KNOXVILLE, Tenn. — Tennessee football has its offseason conditioning program up and running, with Jeremy Pruitt having met with the team to share his expectations.
There will be some “straining” going on, Pruitt has said, introducing the concept at the first team meeting last week.
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“What is straining?” Pruitt said in a video Tennessee football put out last week. “I’m not talking about facial gestures. I’m talking about your max potential. We have got to learn how to do that, and do that all the time.”
Pruitt harped on effort throughout spring drills, and the Vols’ inability to finish strong was on display for all to see in the Orange and White Game.
Pruitt said many of the players needed “an awakening,” in terms of the honest and sometimes critical feedback he provided.
The next step is for the Vols to develop the sort of work ethic and effort that Pruitt is aiming for, hence the “straining” terminology.
“You’ve got to do it when I’m not looking, you’ve got to do when Coach Fitz [Craig Fitzgerald] is not looking, and you’ve got to do it when your teammates are not looking,” Pruitt told his players at the team meeting.
“It’s got to become a habit. We’ve got to learn how to strain. Most people don’t know how. It’s going to teach us how to finish, because this football team right here is going to be finishers.”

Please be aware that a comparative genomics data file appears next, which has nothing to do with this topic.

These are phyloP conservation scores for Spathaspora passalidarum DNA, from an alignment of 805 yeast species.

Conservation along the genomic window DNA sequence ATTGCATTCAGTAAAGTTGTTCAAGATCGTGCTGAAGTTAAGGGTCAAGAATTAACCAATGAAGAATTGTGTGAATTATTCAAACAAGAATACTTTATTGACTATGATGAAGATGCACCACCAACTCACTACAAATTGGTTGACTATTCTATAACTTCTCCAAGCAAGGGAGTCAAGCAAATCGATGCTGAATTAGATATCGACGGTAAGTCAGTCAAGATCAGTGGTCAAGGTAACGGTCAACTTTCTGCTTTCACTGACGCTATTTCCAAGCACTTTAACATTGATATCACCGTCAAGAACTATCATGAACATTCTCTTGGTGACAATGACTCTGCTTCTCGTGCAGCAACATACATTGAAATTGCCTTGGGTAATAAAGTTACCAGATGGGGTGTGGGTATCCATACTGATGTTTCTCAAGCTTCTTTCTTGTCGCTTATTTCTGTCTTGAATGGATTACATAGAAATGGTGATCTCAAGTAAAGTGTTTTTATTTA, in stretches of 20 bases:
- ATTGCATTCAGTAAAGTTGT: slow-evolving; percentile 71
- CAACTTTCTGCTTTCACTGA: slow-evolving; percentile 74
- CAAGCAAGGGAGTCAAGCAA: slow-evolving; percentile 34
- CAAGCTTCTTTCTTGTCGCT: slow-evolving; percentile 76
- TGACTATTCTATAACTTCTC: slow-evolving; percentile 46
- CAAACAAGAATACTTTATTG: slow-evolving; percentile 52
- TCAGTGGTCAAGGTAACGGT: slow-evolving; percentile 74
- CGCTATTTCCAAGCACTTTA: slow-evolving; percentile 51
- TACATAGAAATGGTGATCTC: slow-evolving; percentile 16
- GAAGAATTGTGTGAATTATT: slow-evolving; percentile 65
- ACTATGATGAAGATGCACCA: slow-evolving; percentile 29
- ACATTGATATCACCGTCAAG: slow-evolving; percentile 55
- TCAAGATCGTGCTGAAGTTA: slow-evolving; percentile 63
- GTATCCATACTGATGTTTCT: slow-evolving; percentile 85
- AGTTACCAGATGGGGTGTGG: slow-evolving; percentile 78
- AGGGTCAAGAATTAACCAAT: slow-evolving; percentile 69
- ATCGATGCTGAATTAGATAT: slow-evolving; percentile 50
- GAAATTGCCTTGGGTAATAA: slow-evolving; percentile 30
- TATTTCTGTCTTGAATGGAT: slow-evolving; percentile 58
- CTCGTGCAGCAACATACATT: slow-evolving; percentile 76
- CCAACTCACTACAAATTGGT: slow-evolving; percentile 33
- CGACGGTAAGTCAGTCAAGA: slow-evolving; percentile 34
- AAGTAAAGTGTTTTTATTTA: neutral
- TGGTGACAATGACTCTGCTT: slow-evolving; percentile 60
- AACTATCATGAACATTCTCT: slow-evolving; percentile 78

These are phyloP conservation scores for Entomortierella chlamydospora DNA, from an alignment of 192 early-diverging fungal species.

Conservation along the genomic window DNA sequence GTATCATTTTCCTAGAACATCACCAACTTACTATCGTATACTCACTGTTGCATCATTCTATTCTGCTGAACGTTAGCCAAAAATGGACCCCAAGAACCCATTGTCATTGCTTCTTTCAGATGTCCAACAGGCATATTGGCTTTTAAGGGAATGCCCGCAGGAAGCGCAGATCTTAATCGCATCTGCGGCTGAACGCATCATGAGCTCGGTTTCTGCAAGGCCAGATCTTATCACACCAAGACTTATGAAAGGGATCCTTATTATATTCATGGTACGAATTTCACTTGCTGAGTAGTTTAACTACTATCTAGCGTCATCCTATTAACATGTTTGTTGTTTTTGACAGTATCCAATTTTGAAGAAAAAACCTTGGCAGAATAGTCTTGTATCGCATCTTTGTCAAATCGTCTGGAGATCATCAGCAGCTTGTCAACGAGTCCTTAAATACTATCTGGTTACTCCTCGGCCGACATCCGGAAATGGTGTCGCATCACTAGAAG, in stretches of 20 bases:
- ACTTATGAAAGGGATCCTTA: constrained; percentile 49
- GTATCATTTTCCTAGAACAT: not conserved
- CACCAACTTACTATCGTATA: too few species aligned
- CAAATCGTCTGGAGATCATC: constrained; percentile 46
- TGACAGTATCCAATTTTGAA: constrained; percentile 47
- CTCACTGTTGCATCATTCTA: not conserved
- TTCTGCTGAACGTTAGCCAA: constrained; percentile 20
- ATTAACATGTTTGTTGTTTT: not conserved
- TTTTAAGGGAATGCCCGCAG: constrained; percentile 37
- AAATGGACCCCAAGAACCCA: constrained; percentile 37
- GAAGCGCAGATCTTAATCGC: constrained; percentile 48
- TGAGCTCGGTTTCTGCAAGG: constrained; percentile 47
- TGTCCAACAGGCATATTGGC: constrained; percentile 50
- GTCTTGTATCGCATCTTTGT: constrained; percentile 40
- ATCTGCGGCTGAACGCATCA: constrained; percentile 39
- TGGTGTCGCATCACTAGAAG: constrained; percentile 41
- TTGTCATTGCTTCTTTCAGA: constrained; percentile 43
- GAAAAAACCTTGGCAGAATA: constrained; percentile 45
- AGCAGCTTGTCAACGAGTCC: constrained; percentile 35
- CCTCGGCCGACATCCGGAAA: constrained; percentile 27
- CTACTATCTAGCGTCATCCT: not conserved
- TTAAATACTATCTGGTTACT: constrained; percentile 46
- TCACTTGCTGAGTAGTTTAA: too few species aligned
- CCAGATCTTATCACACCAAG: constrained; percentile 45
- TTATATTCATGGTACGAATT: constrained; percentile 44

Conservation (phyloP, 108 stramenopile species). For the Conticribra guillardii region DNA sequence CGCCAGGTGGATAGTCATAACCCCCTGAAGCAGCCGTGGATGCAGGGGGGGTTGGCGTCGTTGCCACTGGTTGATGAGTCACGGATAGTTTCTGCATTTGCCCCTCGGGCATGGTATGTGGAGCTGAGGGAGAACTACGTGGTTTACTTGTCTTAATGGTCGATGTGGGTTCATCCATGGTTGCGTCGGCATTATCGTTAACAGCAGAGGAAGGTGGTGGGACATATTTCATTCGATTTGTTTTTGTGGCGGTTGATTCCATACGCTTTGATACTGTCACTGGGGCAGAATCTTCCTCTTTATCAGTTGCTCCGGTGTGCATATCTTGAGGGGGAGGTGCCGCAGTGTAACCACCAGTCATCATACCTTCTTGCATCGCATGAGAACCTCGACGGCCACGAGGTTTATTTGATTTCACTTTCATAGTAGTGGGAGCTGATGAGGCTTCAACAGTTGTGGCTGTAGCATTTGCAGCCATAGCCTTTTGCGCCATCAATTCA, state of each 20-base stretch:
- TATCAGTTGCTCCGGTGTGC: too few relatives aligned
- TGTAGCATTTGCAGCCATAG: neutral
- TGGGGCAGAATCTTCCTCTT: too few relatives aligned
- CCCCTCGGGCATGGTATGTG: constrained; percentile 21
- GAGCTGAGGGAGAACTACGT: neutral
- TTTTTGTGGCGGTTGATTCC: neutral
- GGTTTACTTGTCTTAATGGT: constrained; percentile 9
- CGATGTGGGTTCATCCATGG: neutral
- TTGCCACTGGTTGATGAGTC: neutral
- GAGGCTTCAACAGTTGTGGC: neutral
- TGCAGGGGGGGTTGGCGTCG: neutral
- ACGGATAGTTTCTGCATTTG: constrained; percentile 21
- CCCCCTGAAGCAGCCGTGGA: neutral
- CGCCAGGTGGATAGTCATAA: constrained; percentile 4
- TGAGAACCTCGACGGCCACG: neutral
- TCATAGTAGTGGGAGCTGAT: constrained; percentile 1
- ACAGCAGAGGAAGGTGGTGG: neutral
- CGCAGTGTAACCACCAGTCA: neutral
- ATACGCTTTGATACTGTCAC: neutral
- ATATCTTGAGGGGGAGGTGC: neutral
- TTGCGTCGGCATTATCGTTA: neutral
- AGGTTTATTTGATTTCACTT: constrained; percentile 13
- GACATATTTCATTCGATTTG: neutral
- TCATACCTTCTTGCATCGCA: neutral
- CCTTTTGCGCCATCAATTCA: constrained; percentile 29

Pruitt’s emphasis on finishing goes back to his very first team meeting after he became head coach, when he spoke to the team about finishing the semester strong in the classroom last December.
No doubt, the Vols’ new coach is very aware of how games got away from Tennessee last season.
Opponents outscored the Vols 60-10 in the second half of the last three games of 2017, with Tennessee’s depth worn away after leading the nation in starts missed because of injuries for a second straight year.
And most Tennessee fans don’t want to remember how Tennessee let games with Florida, South Carolina and Kentucky get away in the final minute.
Pruitt made it clear after the Orange and White Game that a lack of effort won’t be tolerated and will lead to a quick trip to the bench.
“Eventually around here, we’ll have things the way we want it, and I won’t have to police them anymore,” Pruitt said back in April.
“They’ll police themselves because they’re so invested in the program that’s paid the price that they’re not going to let any of their teammates, roommates or whoever let them down and they’ll confront them.”